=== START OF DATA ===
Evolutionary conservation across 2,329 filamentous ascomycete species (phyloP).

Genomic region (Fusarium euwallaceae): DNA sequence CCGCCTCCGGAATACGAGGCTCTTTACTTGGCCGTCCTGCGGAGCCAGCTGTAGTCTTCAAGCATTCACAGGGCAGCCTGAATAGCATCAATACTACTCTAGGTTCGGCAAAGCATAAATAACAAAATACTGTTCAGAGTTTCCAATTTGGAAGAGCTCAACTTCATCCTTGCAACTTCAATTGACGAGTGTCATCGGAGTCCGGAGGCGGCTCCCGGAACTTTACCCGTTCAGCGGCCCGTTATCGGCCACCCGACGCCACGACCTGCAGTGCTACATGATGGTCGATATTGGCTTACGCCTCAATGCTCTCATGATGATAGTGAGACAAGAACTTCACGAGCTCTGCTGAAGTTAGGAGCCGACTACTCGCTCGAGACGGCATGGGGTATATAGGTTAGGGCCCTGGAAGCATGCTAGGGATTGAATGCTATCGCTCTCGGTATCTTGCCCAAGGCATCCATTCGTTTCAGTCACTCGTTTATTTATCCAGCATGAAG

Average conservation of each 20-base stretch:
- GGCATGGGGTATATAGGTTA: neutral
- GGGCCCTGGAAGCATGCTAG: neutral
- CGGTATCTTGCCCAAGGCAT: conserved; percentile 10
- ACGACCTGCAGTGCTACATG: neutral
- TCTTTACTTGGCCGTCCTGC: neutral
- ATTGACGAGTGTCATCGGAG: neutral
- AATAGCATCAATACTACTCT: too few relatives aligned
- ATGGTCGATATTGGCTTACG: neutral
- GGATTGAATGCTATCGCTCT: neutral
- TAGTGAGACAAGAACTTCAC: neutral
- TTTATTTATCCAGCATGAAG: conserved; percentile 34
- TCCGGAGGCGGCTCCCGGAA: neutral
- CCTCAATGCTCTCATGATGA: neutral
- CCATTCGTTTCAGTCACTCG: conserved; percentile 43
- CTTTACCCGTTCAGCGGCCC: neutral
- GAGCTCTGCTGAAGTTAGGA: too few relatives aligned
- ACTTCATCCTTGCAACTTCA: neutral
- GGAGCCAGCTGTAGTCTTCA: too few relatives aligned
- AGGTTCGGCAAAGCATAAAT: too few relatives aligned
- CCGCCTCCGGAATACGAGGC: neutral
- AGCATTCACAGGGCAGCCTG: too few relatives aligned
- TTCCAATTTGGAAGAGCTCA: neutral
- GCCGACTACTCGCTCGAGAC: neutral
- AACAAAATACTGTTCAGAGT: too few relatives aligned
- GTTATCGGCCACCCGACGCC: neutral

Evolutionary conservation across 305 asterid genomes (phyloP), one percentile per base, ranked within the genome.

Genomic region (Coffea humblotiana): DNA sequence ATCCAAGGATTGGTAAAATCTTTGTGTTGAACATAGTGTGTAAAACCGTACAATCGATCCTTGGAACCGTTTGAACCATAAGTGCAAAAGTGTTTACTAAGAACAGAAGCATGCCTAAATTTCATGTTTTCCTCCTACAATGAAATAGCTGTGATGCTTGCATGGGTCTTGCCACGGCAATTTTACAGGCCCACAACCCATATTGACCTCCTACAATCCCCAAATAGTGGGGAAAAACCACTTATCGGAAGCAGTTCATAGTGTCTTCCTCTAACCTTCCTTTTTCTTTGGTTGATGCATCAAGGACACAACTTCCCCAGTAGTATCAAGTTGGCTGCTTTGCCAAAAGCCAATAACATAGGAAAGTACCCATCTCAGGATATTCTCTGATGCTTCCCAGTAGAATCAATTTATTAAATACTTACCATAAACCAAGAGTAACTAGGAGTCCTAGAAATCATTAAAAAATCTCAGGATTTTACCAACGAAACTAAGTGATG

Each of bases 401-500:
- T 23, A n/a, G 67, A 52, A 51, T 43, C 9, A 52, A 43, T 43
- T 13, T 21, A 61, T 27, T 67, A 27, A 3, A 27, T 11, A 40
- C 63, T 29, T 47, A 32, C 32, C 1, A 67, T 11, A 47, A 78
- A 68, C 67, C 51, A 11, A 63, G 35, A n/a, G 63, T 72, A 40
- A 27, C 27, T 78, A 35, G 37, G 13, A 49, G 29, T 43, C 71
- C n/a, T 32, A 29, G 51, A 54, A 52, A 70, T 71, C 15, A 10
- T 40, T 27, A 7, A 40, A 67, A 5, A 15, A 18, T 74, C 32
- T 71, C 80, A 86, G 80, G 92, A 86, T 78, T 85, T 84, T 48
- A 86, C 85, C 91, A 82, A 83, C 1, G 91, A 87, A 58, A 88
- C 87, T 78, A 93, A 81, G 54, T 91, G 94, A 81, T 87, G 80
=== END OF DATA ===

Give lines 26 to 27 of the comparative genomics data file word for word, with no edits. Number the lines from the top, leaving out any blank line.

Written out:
- GCCGACTACTCGCTCGAGAC: neutral
- AACAAAATACTGTTCAGAGT: too few relatives aligned